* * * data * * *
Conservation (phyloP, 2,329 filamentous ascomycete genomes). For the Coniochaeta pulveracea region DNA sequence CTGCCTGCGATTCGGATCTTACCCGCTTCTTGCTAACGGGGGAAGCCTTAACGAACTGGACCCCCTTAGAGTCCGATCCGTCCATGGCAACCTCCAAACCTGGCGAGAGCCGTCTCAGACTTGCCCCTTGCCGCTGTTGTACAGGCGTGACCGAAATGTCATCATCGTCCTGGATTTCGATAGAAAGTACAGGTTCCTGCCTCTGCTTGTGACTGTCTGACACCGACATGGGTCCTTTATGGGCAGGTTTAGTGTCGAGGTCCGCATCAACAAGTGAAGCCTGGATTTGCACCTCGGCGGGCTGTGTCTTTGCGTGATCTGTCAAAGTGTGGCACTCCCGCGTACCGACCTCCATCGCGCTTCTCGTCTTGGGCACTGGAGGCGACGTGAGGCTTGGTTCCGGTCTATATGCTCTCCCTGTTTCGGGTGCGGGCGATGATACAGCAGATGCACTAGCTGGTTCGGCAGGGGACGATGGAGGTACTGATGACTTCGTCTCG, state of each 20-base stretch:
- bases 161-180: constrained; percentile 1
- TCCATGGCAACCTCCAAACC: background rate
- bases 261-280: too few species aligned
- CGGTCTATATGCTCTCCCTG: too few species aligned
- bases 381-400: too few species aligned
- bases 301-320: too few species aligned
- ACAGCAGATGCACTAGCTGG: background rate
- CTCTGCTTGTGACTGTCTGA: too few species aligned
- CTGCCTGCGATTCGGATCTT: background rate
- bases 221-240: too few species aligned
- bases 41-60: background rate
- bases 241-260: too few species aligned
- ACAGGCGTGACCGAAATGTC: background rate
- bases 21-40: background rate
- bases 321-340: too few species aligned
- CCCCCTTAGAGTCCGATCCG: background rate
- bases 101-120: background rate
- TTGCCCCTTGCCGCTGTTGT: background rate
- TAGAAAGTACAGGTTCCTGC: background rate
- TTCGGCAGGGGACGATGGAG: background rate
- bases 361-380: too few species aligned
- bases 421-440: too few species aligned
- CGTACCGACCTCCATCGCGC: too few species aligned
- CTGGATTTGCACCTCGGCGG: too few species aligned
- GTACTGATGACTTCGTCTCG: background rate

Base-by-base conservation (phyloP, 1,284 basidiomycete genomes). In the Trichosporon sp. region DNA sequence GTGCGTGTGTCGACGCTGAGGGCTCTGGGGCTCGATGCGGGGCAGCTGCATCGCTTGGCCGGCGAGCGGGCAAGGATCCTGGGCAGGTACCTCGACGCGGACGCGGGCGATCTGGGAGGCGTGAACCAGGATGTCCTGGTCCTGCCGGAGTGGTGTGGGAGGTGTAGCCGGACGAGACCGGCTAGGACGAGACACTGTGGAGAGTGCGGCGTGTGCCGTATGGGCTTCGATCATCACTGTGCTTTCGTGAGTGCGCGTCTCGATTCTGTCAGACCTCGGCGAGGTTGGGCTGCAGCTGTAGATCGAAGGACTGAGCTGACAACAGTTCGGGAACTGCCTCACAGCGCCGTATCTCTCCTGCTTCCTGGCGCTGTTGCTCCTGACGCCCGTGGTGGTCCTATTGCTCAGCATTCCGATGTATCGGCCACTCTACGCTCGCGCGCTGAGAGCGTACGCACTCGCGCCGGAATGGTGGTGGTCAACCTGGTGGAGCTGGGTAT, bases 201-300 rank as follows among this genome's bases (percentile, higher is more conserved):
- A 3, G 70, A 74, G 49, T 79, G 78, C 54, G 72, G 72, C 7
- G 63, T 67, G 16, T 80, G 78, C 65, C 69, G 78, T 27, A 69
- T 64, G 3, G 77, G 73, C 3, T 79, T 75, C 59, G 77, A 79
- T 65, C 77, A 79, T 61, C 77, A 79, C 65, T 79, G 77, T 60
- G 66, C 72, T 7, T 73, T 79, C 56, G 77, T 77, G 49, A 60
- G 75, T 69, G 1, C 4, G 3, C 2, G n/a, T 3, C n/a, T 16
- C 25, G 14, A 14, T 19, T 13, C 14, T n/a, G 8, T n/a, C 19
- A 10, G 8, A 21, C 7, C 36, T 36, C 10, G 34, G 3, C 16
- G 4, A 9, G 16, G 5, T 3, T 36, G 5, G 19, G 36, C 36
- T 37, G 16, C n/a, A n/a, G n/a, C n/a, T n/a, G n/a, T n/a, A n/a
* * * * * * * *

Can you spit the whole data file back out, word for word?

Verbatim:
Conservation (phyloP, 2,329 filamentous ascomycete genomes). For the Coniochaeta pulveracea region DNA sequence CTGCCTGCGATTCGGATCTTACCCGCTTCTTGCTAACGGGGGAAGCCTTAACGAACTGGACCCCCTTAGAGTCCGATCCGTCCATGGCAACCTCCAAACCTGGCGAGAGCCGTCTCAGACTTGCCCCTTGCCGCTGTTGTACAGGCGTGACCGAAATGTCATCATCGTCCTGGATTTCGATAGAAAGTACAGGTTCCTGCCTCTGCTTGTGACTGTCTGACACCGACATGGGTCCTTTATGGGCAGGTTTAGTGTCGAGGTCCGCATCAACAAGTGAAGCCTGGATTTGCACCTCGGCGGGCTGTGTCTTTGCGTGATCTGTCAAAGTGTGGCACTCCCGCGTACCGACCTCCATCGCGCTTCTCGTCTTGGGCACTGGAGGCGACGTGAGGCTTGGTTCCGGTCTATATGCTCTCCCTGTTTCGGGTGCGGGCGATGATACAGCAGATGCACTAGCTGGTTCGGCAGGGGACGATGGAGGTACTGATGACTTCGTCTCG, state of each 20-base stretch:
- bases 161-180: constrained; percentile 1
- TCCATGGCAACCTCCAAACC: background rate
- bases 261-280: too few species aligned
- CGGTCTATATGCTCTCCCTG: too few species aligned
- bases 381-400: too few species aligned
- bases 301-320: too few species aligned
- ACAGCAGATGCACTAGCTGG: background rate
- CTCTGCTTGTGACTGTCTGA: too few species aligned
- CTGCCTGCGATTCGGATCTT: background rate
- bases 221-240: too few species aligned
- bases 41-60: background rate
- bases 241-260: too few species aligned
- ACAGGCGTGACCGAAATGTC: background rate
- bases 21-40: background rate
- bases 321-340: too few species aligned
- CCCCCTTAGAGTCCGATCCG: background rate
- bases 101-120: background rate
- TTGCCCCTTGCCGCTGTTGT: background rate
- TAGAAAGTACAGGTTCCTGC: background rate
- TTCGGCAGGGGACGATGGAG: background rate
- bases 361-380: too few species aligned
- bases 421-440: too few species aligned
- CGTACCGACCTCCATCGCGC: too few species aligned
- CTGGATTTGCACCTCGGCGG: too few species aligned
- GTACTGATGACTTCGTCTCG: background rate

Base-by-base conservation (phyloP, 1,284 basidiomycete genomes). In the Trichosporon sp. region DNA sequence GTGCGTGTGTCGACGCTGAGGGCTCTGGGGCTCGATGCGGGGCAGCTGCATCGCTTGGCCGGCGAGCGGGCAAGGATCCTGGGCAGGTACCTCGACGCGGACGCGGGCGATCTGGGAGGCGTGAACCAGGATGTCCTGGTCCTGCCGGAGTGGTGTGGGAGGTGTAGCCGGACGAGACCGGCTAGGACGAGACACTGTGGAGAGTGCGGCGTGTGCCGTATGGGCTTCGATCATCACTGTGCTTTCGTGAGTGCGCGTCTCGATTCTGTCAGACCTCGGCGAGGTTGGGCTGCAGCTGTAGATCGAAGGACTGAGCTGACAACAGTTCGGGAACTGCCTCACAGCGCCGTATCTCTCCTGCTTCCTGGCGCTGTTGCTCCTGACGCCCGTGGTGGTCCTATTGCTCAGCATTCCGATGTATCGGCCACTCTACGCTCGCGCGCTGAGAGCGTACGCACTCGCGCCGGAATGGTGGTGGTCAACCTGGTGGAGCTGGGTAT, bases 201-300 rank as follows among this genome's bases (percentile, higher is more conserved):
- A 3, G 70, A 74, G 49, T 79, G 78, C 54, G 72, G 72, C 7
- G 63, T 67, G 16, T 80, G 78, C 65, C 69, G 78, T 27, A 69
- T 64, G 3, G 77, G 73, C 3, T 79, T 75, C 59, G 77, A 79
- T 65, C 77, A 79, T 61, C 77, A 79, C 65, T 79, G 77, T 60
- G 66, C 72, T 7, T 73, T 79, C 56, G 77, T 77, G 49, A 60
- G 75, T 69, G 1, C 4, G 3, C 2, G n/a, T 3, C n/a, T 16
- C 25, G 14, A 14, T 19, T 13, C 14, T n/a, G 8, T n/a, C 19
- A 10, G 8, A 21, C 7, C 36, T 36, C 10, G 34, G 3, C 16
- G 4, A 9, G 16, G 5, T 3, T 36, G 5, G 19, G 36, C 36
- T 37, G 16, C n/a, A n/a, G n/a, C n/a, T n/a, G n/a, T n/a, A n/a